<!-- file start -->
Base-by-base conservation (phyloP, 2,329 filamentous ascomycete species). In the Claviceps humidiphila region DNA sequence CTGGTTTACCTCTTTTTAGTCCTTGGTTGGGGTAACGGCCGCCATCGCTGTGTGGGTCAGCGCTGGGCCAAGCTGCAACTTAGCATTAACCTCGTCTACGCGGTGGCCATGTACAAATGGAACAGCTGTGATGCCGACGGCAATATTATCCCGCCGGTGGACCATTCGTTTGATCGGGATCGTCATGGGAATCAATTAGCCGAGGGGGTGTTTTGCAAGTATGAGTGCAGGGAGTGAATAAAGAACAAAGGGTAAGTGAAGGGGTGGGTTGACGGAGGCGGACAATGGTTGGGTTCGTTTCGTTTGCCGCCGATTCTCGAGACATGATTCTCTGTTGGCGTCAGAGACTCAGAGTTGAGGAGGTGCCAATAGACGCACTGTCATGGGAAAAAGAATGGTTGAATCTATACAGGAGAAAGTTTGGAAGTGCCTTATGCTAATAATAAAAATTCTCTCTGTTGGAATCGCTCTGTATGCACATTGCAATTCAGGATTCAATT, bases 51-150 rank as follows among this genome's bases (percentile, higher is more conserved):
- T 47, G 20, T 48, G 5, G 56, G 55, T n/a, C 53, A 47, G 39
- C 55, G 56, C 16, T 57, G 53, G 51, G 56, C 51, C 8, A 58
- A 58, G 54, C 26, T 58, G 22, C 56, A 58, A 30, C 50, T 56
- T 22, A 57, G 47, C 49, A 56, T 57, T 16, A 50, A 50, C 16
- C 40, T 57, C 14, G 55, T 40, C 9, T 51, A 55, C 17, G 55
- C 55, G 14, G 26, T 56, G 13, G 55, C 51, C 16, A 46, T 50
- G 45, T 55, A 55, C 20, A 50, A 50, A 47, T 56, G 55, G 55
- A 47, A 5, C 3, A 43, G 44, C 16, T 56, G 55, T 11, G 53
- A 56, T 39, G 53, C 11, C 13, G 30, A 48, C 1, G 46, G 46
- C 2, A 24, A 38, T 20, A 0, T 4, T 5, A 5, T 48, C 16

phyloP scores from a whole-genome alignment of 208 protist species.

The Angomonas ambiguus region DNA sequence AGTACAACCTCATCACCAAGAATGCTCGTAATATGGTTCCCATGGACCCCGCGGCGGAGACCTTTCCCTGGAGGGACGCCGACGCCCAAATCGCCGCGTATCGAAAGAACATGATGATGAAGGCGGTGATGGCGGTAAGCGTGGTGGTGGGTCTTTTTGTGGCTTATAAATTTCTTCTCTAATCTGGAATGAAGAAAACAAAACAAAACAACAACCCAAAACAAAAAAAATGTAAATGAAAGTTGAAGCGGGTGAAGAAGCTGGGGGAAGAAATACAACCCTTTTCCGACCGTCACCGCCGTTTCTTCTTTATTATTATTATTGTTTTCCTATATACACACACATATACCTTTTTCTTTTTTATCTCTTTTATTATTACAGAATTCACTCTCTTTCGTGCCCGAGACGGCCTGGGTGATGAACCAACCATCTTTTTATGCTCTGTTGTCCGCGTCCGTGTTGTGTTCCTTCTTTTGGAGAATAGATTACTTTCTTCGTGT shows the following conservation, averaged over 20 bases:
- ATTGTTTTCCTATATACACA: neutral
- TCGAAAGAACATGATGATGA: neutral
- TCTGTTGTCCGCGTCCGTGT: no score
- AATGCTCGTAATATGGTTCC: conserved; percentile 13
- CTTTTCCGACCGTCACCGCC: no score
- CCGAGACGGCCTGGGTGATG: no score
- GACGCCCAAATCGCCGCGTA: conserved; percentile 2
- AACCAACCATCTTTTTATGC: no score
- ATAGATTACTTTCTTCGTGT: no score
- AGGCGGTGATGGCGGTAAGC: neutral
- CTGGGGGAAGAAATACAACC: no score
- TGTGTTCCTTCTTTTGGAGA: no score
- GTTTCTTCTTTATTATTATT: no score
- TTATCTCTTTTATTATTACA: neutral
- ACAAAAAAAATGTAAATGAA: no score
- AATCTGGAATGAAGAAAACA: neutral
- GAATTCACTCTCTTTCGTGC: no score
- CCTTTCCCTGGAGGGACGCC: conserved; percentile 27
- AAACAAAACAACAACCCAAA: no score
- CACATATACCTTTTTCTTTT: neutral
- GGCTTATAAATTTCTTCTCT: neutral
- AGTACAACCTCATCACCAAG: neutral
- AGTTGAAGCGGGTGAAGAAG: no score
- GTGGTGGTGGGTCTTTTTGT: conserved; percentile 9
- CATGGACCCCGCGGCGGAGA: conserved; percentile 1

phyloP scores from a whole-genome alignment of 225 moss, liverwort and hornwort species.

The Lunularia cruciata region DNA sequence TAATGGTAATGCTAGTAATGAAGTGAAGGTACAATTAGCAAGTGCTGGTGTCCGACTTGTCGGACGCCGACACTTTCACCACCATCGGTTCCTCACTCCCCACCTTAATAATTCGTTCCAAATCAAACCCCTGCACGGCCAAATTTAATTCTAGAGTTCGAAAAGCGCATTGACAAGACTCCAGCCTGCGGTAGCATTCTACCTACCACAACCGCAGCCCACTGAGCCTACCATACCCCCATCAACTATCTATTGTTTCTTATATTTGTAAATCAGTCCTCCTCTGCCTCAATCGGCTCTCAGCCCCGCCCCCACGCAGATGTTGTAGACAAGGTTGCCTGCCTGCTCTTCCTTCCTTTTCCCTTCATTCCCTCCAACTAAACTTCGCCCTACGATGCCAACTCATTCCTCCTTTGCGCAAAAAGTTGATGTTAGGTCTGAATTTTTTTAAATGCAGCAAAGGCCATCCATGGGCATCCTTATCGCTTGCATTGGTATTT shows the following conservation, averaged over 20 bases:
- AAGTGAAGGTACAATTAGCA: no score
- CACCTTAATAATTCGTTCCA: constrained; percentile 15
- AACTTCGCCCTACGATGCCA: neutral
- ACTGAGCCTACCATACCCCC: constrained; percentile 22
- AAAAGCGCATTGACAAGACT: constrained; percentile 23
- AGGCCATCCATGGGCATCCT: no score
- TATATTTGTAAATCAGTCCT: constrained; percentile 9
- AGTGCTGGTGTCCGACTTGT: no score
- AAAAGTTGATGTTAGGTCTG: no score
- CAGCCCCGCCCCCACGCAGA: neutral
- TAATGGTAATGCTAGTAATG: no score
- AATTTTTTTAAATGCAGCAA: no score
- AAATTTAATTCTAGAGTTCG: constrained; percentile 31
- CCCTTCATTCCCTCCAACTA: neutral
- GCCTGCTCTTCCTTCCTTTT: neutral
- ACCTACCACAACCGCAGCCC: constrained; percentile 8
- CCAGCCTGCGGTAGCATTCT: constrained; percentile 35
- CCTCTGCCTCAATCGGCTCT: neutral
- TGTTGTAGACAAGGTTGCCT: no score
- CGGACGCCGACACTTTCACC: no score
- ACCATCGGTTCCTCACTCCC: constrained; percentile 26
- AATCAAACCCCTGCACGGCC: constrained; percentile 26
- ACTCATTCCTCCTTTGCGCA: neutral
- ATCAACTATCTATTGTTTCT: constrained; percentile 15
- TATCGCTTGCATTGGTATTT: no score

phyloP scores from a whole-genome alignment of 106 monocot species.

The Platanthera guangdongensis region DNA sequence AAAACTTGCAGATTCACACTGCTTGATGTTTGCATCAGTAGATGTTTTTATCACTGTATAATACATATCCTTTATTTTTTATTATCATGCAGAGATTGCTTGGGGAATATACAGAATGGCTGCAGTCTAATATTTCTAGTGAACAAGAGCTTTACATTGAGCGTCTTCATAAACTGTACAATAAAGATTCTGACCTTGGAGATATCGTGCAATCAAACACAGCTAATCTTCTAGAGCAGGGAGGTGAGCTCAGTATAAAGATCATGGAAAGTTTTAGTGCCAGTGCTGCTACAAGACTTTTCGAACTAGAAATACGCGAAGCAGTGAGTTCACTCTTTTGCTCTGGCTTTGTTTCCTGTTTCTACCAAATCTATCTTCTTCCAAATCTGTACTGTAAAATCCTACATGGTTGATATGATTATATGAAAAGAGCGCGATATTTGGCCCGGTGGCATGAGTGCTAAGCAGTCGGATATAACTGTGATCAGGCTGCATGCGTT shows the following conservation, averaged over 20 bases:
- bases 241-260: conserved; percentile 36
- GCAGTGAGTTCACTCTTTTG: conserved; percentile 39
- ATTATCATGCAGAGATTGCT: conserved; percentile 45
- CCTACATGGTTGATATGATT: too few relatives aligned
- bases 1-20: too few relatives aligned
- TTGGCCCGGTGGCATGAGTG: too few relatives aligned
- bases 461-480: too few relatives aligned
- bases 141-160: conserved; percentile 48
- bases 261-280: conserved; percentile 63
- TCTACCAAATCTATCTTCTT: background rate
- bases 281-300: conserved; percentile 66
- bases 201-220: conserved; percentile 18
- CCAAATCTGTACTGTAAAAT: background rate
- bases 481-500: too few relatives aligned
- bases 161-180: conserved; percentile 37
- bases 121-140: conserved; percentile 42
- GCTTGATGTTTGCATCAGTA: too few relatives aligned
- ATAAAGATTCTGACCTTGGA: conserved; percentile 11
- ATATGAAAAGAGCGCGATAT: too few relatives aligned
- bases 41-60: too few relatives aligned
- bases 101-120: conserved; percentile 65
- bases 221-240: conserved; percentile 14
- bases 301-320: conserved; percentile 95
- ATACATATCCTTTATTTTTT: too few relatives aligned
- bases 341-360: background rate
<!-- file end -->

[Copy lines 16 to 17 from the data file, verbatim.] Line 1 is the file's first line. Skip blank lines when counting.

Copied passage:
- TCTGTTGTCCGCGTCCGTGT: no score
- AATGCTCGTAATATGGTTCC: conserved; percentile 13